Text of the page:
Gaetano Scirea

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Gaetano Scirea
Personal information
Full name Gaetano Scirea
Date of birth (1953-05-25)25 May 1953
Place of birth Cernusco s. N., Italy
Date of death 3 September 1989(1989-09-03) (aged 36)
Place of death Babsk, Poland
Height 1.78 m (5 ft 10 in)
Playing position Sweeper
Youth career
1970–1972 Atalanta
Senior career*
Years Team Apps (Gls)
1972–1974 Atalanta 58 (1)
1974–1988 Juventus 377 (24)
National team
1975–1986 Italy 78 (2)
* Senior club appearances and goals counted for the domestic league only.
† Appearances (Goals).

Gaetano Scirea (Italian pronunciation: [ɡaeˈtaːno ʃʃiˈrɛːa]; 25 May 1953 – 3 September 1989) was an Italian football player who is considered one of the greatest defenders of all-time.[1][2][3]

Scirea is one of only five players in European football history to have won all international trophies for football clubs recognized by UEFA and FIFA. Scirea is also one of only nine players in the history of the European football that won all three major UEFA football competitions. He played for the Italian national team for more than a decade during which he was irreplaceable[clarification needed] as the leading defender, keeping Franco Baresi out of the national team for four years until he retired in 1986. Scirea became a World Champion with the 1982 FIFA World Cup winning team, which defeated Brazil 3–2 in the quarter-final match and Germany 3–1 in the final.

Scirea was a defender of skill and tactical ability. In contrast to the ruthless tactics often employed by other defenders, including his paired partner, Claudio Gentile, Scirea was renowned for his class, fair play and sportsmanship. Scirea never earned a red card in his career.

He played the sweeper, or libero, role for most of his career, and contributed to the development of the position. Thus, Scirea would detach himself from the defensive line and contribute to the attacking potential of his team, frequently being involved in the build-up of goals, and sometimes even scoring himself. In the latter part of his career, Scirea played a more defensive central-defender role.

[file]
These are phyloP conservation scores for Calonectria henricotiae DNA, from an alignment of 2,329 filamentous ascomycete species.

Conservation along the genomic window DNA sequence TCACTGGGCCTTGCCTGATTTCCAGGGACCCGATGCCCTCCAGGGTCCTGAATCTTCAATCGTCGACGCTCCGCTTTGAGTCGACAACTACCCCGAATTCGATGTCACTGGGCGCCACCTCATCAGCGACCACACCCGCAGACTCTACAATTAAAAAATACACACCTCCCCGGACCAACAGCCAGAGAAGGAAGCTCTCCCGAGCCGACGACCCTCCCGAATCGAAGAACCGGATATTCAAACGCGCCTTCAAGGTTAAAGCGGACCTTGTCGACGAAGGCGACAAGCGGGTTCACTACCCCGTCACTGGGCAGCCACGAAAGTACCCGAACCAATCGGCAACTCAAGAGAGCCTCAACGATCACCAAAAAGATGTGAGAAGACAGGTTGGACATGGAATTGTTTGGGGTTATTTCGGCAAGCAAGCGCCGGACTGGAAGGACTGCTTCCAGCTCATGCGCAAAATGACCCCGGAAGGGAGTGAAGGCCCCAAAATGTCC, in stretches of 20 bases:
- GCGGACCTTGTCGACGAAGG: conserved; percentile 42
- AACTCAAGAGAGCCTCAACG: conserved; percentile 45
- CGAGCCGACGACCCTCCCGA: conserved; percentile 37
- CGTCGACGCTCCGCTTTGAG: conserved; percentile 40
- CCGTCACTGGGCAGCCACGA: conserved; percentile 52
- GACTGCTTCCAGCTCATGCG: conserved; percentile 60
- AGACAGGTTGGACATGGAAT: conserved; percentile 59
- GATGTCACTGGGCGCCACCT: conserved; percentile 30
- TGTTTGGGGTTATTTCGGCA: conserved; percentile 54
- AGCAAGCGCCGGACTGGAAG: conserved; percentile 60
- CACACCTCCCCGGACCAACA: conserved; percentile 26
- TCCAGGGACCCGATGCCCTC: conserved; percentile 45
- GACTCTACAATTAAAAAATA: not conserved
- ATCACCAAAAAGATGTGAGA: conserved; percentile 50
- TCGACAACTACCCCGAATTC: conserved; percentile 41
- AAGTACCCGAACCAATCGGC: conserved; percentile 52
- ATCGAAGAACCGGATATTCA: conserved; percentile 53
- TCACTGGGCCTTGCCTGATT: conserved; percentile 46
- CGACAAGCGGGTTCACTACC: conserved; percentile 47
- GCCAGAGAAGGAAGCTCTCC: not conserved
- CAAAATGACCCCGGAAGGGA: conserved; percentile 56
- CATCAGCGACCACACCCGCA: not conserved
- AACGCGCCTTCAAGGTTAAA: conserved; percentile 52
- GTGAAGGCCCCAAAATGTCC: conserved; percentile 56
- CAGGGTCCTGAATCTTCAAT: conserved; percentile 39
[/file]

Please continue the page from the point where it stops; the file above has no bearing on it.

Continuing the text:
Career[edit]

Scirea was born at Cernusco sul Naviglio, in the province of Milan, but was of Sicilian origin.

Scirea made his Serie A debut for Atalanta against Cagliari on 24 September 1972. He remained with Atalanta for two seasons, before transferring to Juventus, with whom he would stay until the end of his playing career. In all he made 397 appearances in Serie A, scoring 24 goals. Scirea saw great success with Juventus, playing alongside the hard-hitting Claudio Gentile, and winning every possible trophy to offer in the game.

It has been said[by whom?] that because Scirea was so quietly effective in his position on the field and so quiet in general off the field he did not win as many personal honours throughout the years as other more outspoken and media-friendly players during that time. It was only after his retirement that the wider audience realized and appreciated his fantastic importance to the cause of Juventus and the Italy national football team.

Scirea debuted with the Italian national team on 30 December 1975, against Greece. He immediately became an irreplaceable[clarification needed] pillar of the team managed by Enzo Bearzot, and played in three World Cups and one European Championship in 1980. Scirea, alongside clubmate Antonio Cabrini, centre backs Giuseppe Bergomi and Franco Baresi and goalkeeper Dino Zoff, formed the defensive backbone of perhaps the strongest Italian sides of the post-war period as the Azzurri dominated international and club football during the late 1970's to early 1980's. Scirea impressed in the 1978 World Cup where Italy finished in fourth place. At the 1982 World Cup, after a quiet start, Italy beat Argentina and then Brazil. A 3–1 victory over West Germany in the final earned Scirea a lasting place in World Cup history. By 1986 World Cup, however, the team was in transition, and went out to France in the second round. This was to be Scirea's last match for Italy, having won 78 caps and scored 2 goals.

He retired from club football at the end of the 1987–1988 season. He took up the role of scout at Juventus.

Death[edit]

In summer 1989 Scirea visited Poland as an observer to watch Górnik Zabrze, against which Juventus was to play in the UEFA Cup. On 3 September 1989 a car carrying him collided head-on with a truck near Babsk. The car carried four canisters of gasoline in the trunk (a common practice in Poland at that time due to frequent gas shortages), which exploded upon impact, killing Scirea and two of three other passengers.

Legacy[edit]

Scirea's name has become attached to various youth tournaments and fair-play awards as a role model for sportsmanship and sporting excellence. In 2005, former Italian national team coach Enzo Bearzot proposed the retirement of the jersey number six of that national team and Juventus in recognition of Scirea's career.[4] The north stand in Juventus' former home ground Stadio Olimpico di Torino was also known as the Curva Scirea and was occupied by the ultras[clarification needed].

Honours[edit]

Juventus F.C.
Italy national football team

References[edit]

  1. ^ FIFA World Cup: Gaetano Scireafifaworldcup.yahoo.com
  2. ^ In memory of Scireajuventus.com; 3 September 2006
  3. ^ Planet World Cup: Gaetano Scirea (Italy)planetworldcup.com
  4. ^ (Italian) Article "We withdraw the number six: Scirea is inimitable". repubblica.it. Retrieved 28 January 2005. 

See also[edit]

Sporting positions
Preceded by
Giuseppe Furino
Juventus F.C. captains
1984–1988
Succeeded by
Sergio Brio